• Businesses are dealing with ever increasing amounts of electronically stored data. (As this term is used herein, “electronically” stored data includes optically stored data.) This is not only because of the usefulness of such data to enterprises, but also due to regulatory requirements, which may not only mandate businesses to safely maintain more and more data, but may even mandate that data must be recoverable within 24 hours after a failure.
  • “Reference storage systems” are commonly used to store such data. A reference storage system having a stack of software and hardware system components forming a hierarchy is known as hierarchical storage management (“HSM”). A storage system 100 is shown in block diagram form in FIG. 1. In an HSM-organized reference storage system, users typically access a front end 110, which may be referred to as a content management (“CM”) system. The front end 110 of system 100 maintains popular objects/files in a disk cache 120, which is typically organized as a file system. For good performance, the CM disk cache 120 (shown figuratively as a single disk) is often configured on fast, relatively expensive disks having a collective storage capacity of hundreds of gigabytes (“GB's”), or even terabytes (“TB's”), possibly holding data accumulated over an interval of several weeks. The HSM-organized reference storage system stores permanent copy of files in a cheaper, slower, storage “back end,” such as tape storage, which is typically even more reliable than the storage media of front end 110. A storage back end 150 is shown in FIG. 1, including tape storage 170. Such a back end 150 may have a total reference data set with tens, or even hundreds, of TB's of stored data.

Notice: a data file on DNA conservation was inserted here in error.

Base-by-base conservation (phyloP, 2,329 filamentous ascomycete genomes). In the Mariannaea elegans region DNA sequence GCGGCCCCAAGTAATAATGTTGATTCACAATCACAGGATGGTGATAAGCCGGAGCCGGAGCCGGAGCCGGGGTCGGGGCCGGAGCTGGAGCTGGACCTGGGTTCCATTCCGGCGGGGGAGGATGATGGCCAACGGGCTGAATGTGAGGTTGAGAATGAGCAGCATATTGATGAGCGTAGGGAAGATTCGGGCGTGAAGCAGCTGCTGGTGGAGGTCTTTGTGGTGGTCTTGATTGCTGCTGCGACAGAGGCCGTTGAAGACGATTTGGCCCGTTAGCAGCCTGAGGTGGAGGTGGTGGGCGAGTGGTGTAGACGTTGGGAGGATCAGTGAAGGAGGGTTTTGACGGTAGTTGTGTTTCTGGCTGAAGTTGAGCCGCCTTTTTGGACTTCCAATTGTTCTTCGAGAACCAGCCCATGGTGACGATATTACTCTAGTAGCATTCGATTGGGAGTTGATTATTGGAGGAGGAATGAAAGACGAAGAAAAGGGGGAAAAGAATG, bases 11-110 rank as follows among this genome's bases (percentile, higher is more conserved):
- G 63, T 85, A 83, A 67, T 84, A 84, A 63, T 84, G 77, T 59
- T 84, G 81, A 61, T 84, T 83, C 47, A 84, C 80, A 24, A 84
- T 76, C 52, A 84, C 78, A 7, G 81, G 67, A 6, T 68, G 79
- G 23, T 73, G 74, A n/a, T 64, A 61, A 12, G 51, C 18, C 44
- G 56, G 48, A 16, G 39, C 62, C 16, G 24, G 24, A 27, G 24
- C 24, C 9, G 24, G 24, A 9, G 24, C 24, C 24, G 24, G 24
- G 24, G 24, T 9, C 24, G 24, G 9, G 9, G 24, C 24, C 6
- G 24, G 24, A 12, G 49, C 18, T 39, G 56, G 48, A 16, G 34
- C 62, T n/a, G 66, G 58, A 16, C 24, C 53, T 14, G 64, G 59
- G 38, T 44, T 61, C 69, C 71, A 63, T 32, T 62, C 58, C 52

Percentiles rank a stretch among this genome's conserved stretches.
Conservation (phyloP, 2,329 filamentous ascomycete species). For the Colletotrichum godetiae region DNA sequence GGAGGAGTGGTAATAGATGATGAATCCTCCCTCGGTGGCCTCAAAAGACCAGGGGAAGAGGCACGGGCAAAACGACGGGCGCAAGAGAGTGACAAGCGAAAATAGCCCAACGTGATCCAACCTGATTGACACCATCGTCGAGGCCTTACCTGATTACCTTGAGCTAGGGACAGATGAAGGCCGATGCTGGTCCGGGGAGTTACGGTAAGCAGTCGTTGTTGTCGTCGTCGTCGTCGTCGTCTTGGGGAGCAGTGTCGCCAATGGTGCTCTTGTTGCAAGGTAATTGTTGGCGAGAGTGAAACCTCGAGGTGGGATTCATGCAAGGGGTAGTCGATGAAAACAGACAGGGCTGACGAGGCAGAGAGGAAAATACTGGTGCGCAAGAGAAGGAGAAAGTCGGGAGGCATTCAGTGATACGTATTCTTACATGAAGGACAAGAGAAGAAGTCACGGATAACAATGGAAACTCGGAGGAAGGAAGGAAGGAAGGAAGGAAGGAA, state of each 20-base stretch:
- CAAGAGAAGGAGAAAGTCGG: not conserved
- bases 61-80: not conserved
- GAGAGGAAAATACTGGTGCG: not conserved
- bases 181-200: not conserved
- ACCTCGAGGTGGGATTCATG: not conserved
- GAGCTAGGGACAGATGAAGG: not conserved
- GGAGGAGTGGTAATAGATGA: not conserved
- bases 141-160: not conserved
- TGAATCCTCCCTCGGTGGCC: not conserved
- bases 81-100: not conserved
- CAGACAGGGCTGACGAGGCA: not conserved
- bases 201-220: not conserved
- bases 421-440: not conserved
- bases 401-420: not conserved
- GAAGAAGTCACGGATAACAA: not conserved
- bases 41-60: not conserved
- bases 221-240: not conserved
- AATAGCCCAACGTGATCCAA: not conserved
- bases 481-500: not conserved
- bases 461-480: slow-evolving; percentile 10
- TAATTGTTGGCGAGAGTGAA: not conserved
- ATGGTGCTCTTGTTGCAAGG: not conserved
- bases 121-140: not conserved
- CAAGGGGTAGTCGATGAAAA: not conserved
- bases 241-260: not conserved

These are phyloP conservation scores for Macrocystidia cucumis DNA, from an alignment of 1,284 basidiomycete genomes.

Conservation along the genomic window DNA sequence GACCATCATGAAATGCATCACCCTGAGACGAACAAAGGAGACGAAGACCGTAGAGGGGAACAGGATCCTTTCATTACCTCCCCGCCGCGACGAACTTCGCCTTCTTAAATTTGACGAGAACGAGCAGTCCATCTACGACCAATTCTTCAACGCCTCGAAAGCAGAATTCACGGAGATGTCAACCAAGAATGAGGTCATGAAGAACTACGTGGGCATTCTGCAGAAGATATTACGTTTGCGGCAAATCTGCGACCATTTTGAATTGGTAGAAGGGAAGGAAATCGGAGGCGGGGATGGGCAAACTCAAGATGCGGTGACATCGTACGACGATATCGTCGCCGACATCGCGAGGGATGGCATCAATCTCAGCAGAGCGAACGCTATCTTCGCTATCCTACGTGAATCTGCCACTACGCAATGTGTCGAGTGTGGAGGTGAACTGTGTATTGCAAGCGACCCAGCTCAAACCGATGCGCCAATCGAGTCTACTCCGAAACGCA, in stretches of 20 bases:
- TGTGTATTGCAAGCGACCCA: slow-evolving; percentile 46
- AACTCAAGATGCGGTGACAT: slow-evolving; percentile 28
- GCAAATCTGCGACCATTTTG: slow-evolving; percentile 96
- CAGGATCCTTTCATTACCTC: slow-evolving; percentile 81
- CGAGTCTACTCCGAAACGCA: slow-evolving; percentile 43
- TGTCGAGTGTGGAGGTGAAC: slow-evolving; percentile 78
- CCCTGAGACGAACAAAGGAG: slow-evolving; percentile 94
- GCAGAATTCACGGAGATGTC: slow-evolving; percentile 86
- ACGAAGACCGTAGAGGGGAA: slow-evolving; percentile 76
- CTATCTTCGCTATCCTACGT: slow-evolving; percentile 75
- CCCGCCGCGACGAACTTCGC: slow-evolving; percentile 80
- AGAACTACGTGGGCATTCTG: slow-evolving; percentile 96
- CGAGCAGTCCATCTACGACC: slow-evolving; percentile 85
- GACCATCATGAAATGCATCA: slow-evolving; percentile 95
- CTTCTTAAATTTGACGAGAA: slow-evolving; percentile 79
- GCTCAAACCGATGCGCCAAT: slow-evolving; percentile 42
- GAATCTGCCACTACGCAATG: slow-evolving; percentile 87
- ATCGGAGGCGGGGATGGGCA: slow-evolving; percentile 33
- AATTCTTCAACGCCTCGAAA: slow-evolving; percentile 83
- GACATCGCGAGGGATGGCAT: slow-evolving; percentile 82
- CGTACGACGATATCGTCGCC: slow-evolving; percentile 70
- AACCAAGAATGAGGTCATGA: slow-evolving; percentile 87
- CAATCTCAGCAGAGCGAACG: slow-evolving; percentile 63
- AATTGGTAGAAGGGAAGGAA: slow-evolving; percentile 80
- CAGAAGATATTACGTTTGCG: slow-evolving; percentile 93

• Particularly given a storage system 100 of this size, it presents a significant problem if a disk cache 120 is lost due to a failure, such as a disk crash. One conventional way to deal with this problem relies on expensive replication, such as by one or more redundant arrays of independent disks. Another conventional way to deal with this problem involves time consuming procedures for backing up data periodically. While maintaining a backup enables recovery of a disk cache 120 after a failure, it is still problematic that the restoration process can be time consuming and tedious. It may take days to restore a large disk cache 120 in its entirety from a back end 150 tape storage 170.
  • SUMMARY OF THE INVENTION
  • The present invention addresses the foregoing problem. According to a method form of the invention, a method concerns a storage system having a cache and a main storage for longer term storage, with the main storage of the system having first files stored therein. The method includes caching first copies of a subset of the first files in the cache responsive to user requests for ones of the first files. In a predetermined, set-aside portion of the main storage, substantially all the cached files are copied, so that the main storage includes the first files and second copies of substantially all of the subset of the first files. The second copies are in a more compact data structure in the set-aside portion than is the subset of the first files in a non-set-aside portion of the main storage. Also, the method includes loading ones of the second copies of the subset of the first files to the cache from the set-aside portion of the main storage in response to a loss of ones of the files in the cache.